The Phoenix is a popular icon in Asian mythology, just as it is in Europe. The Western image of the fantastical bird rising from the ashes of its own corpse is a powerful symbol of rebirth – the growth of the new from the old. In Korea, the bird is known as Bonghwang 봉황, the Korean pronunciation of the Chinese fenghuang, and has a different meaning. In Asia, the Phoenix is often seen in partnership with the Dragon, sometimes taking gender roles, with the role similar to the Western Phoenix filled by a different creature called Bulsajo 불사조 (不死鳥), or “immortal bird”.
The Korean Phoenix has a long history in this ancient culture, reaching right up to modern times. The Phoenix Throne has been the term used to describe the rulers of the Joseon Dynasty since 1392, and it carried on that role with the formation of the Empire of Korea in 1897, although that ended quickly when the country was occupied by Japan in 1910. The origins of its use extend considerably further than that, however, with cave paintings in Korea featuring the myth dating back over 1,000 years before the formation of the Josean Dynasty.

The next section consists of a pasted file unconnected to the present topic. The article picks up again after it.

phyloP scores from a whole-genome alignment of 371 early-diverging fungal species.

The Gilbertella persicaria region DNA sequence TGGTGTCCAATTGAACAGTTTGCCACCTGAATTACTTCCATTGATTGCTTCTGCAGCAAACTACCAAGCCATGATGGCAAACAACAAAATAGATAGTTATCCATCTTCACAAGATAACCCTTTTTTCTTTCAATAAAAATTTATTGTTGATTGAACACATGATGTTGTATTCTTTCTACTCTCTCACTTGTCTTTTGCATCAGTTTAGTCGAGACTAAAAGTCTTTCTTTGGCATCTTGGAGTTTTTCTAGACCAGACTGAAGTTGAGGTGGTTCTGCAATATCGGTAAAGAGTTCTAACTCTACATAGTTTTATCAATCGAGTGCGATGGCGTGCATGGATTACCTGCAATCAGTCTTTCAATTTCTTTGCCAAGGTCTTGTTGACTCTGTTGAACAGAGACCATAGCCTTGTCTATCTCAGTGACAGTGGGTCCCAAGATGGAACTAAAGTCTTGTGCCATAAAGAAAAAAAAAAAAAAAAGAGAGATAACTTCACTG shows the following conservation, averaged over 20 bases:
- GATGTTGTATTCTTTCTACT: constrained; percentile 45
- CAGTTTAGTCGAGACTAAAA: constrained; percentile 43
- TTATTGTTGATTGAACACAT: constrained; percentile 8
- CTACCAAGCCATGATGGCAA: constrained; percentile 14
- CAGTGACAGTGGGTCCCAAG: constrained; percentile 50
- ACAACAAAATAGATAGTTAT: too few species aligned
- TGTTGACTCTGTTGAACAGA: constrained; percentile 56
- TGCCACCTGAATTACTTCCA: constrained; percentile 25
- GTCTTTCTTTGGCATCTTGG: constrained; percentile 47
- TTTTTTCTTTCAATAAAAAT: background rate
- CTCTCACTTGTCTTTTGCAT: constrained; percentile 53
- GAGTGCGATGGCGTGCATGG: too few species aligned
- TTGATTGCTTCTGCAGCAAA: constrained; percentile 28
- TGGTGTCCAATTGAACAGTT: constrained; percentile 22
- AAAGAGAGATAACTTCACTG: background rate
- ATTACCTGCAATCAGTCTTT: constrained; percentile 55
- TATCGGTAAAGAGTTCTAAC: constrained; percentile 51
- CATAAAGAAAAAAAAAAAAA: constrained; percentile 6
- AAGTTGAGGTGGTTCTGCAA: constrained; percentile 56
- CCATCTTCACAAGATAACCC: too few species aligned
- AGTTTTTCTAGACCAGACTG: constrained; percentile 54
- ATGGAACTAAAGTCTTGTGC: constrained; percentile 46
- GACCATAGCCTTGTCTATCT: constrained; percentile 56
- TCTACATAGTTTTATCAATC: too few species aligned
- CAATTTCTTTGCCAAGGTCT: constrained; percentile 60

Today, the Phoenix, actually a pair of them, appears on the Korean Presidential Emblem and the Presidential Standard, so the choice of this mythical bird for a Korean bullion round is certainly an appropriate one for KOMSCO, especially as it’s the first one they’ve released specifically designed for the investment, rather than the collectors market.